Arthur Mitchell. Photo by Eileen Barroso, Courtesy Columbia University.

Arthur Mitchell on "Agon": "My Skin Color Against Hers, It Became Part of the Choreography"

When American Ballet Theatre soloist Calvin Royal III and New York City Ballet soloist Unity Phelan burst into the opening diagonal of George Balanchine's Agon on Monday, they had reason to be nervous. Sitting in the downstage corner of Columbia University's Miller Theater—precisely where they'd need to spot their pencil turns—was Arthur Mitchell, the Dance Theater of Harlem co-founder and longtime director who originated the male role at NYCB in 1957. It was a rare and exciting moment of the future meeting the past. (Royal later described the experience as "surreal.") The two dancers, who had been coached by former NYCB principal Heather Watts, gave an electric and intense performance. Afterwards, Mitchell turned to the audience from his blue leather chair and smiled. "I would say it's in good hands."


Royal III and Phelan performing "Agon" during the Vail Dance Festival. Photo by Erin Baiano, Courtesy Vail Dance Festival.

Their appearance was part of "An Informal Performance on the Art of Dance," an evening directed by Mitchell to celebrate both his legacy and the Arthur Mitchell archive at Columbia's Rare Book and Manuscript Library. (The first exhibition featuring Mitchell's donated archives will be on display at Columbia's Wallach Art Gallery January 13–March 11, 2018.) A slew of guest artists came together for the program, which included works by Balanchine, Alvin Ailey and Mitchell himself (including his South African Suite and Rythmetron).




Alvin Ailey American Dance Theater member Ashley Mayeaux in Mitchell's "South African Suite." Photo by Eileen Barroso, Courtesy Columbia University.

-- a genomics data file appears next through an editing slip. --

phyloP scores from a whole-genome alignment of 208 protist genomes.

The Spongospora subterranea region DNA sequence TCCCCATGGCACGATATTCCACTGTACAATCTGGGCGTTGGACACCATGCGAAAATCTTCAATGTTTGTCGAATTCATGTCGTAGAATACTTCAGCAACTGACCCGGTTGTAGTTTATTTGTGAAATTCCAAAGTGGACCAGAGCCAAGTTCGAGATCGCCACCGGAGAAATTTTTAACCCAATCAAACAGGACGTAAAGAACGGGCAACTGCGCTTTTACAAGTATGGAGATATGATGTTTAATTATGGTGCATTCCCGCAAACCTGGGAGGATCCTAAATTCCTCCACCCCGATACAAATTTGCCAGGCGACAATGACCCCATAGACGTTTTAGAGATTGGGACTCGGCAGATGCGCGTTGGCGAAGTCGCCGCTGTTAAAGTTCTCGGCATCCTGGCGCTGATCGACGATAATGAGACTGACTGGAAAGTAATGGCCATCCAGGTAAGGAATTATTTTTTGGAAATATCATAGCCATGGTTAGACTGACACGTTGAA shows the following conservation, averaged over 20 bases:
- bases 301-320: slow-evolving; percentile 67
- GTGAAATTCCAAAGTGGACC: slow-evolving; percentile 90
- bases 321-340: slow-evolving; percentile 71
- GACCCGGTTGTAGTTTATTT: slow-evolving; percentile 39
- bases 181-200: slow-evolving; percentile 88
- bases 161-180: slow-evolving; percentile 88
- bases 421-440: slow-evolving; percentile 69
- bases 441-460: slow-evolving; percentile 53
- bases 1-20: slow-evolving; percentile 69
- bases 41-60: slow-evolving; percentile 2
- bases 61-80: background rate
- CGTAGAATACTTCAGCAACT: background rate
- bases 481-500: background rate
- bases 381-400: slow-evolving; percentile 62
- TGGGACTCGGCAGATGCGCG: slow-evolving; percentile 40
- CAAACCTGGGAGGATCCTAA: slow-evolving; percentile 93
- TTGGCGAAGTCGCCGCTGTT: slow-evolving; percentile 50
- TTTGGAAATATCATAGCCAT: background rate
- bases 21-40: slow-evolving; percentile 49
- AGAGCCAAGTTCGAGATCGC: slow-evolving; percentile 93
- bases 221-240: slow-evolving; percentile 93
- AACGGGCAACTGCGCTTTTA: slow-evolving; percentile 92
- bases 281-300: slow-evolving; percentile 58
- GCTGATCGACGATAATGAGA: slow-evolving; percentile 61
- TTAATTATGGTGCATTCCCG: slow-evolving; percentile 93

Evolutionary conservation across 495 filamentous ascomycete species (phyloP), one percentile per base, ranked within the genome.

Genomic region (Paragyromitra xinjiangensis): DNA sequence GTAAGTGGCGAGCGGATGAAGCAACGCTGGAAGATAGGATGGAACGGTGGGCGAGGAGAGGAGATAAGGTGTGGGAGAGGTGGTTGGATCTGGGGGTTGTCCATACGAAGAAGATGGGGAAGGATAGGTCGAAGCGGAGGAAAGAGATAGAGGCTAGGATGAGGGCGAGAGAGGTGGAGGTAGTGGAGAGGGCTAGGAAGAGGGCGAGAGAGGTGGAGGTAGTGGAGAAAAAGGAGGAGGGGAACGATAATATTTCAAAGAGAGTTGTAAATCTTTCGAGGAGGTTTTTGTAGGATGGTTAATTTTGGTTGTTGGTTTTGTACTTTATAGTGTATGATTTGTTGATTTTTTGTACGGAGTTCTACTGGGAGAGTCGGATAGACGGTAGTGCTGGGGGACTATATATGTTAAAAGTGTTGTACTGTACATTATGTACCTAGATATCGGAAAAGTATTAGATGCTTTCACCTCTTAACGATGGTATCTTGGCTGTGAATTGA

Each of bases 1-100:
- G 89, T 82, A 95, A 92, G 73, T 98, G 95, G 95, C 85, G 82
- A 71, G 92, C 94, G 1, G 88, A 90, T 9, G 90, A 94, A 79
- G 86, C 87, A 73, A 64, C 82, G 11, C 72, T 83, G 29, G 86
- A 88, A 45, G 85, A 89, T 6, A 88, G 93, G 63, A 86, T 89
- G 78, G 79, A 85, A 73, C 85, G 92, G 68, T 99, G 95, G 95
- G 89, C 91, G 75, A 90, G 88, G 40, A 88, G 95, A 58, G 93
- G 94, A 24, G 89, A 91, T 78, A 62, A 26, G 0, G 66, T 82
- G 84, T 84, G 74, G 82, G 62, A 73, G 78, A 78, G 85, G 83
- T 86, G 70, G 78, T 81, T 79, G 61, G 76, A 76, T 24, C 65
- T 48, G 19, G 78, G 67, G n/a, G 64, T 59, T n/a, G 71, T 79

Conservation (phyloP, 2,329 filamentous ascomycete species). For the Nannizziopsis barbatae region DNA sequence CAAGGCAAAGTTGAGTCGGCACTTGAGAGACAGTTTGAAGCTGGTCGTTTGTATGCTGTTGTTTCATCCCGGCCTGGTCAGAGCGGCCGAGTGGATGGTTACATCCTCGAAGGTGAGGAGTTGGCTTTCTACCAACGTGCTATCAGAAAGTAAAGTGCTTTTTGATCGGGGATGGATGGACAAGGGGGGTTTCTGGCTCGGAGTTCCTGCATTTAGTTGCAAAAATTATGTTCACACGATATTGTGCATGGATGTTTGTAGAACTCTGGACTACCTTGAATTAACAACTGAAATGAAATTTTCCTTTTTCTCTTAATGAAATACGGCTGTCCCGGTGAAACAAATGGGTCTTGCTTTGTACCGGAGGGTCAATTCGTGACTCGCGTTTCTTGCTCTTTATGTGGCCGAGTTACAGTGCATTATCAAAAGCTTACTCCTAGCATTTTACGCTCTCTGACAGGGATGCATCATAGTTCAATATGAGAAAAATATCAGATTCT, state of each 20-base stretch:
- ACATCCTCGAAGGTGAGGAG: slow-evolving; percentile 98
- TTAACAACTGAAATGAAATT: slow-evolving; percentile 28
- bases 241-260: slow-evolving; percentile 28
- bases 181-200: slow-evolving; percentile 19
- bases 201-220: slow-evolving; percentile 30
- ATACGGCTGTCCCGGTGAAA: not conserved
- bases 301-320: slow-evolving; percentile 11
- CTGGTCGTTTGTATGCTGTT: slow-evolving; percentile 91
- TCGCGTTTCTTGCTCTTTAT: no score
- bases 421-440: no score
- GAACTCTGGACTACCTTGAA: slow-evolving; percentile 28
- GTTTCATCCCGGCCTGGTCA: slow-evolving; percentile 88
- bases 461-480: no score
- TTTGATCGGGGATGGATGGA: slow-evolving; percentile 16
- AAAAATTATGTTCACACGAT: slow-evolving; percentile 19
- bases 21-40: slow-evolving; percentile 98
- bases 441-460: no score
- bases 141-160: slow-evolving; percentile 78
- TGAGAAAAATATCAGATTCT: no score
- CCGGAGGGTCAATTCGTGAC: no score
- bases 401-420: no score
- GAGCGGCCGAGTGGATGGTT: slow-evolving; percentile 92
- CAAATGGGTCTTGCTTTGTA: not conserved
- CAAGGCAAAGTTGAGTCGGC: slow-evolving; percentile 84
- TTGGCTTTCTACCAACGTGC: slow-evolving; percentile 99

Mitchell, 83, sat onstage throughout, giving fascinating commentary on each work. For instance, Balanchine's choice to pair Mitchell with Diana Adams, a white woman, in Agon was intentional. "My skin color against hers, it became part of the choreography," Mitchell said. He recalled how Balanchine, knowing how controversial the interracial pas de deux would be at the time, told him, "This is the hardest thing I've ever done…everything has to be right."



Many of the evening's dancers had studied under Mitchell. Alvin Ailey American Dance Theater's Ashley Mayeaux, Akua Noni Parker and Michael Jackson, Jr. got back into ballet mode for the evening, while ABT corps member Erica Lall tried her hand at Balanchine in The Four Temperaments. The Washington Ballet's Brooklyn Mack showed off his thrilling pyrotechnical skills in variations from Diana and Actaeon and Le Corsaire. Bad Boys of Dance's Rasta Thomas and Jamal Story, a former dancer with Complexions and on Broadway, each gave solo tributes to Mitchell, with Thomas calling him "the greatest teacher and mentor of my life." And former DTH and Ailey star Alicia Graf Mack returned to perform Balm in Gilead, a prayerful solo Mitchell created on her at the age of 18.


Brooklyn Mack in the variation from "Diana and Actaeon." Photo by Eileen Barroso, Courtesy Columbia University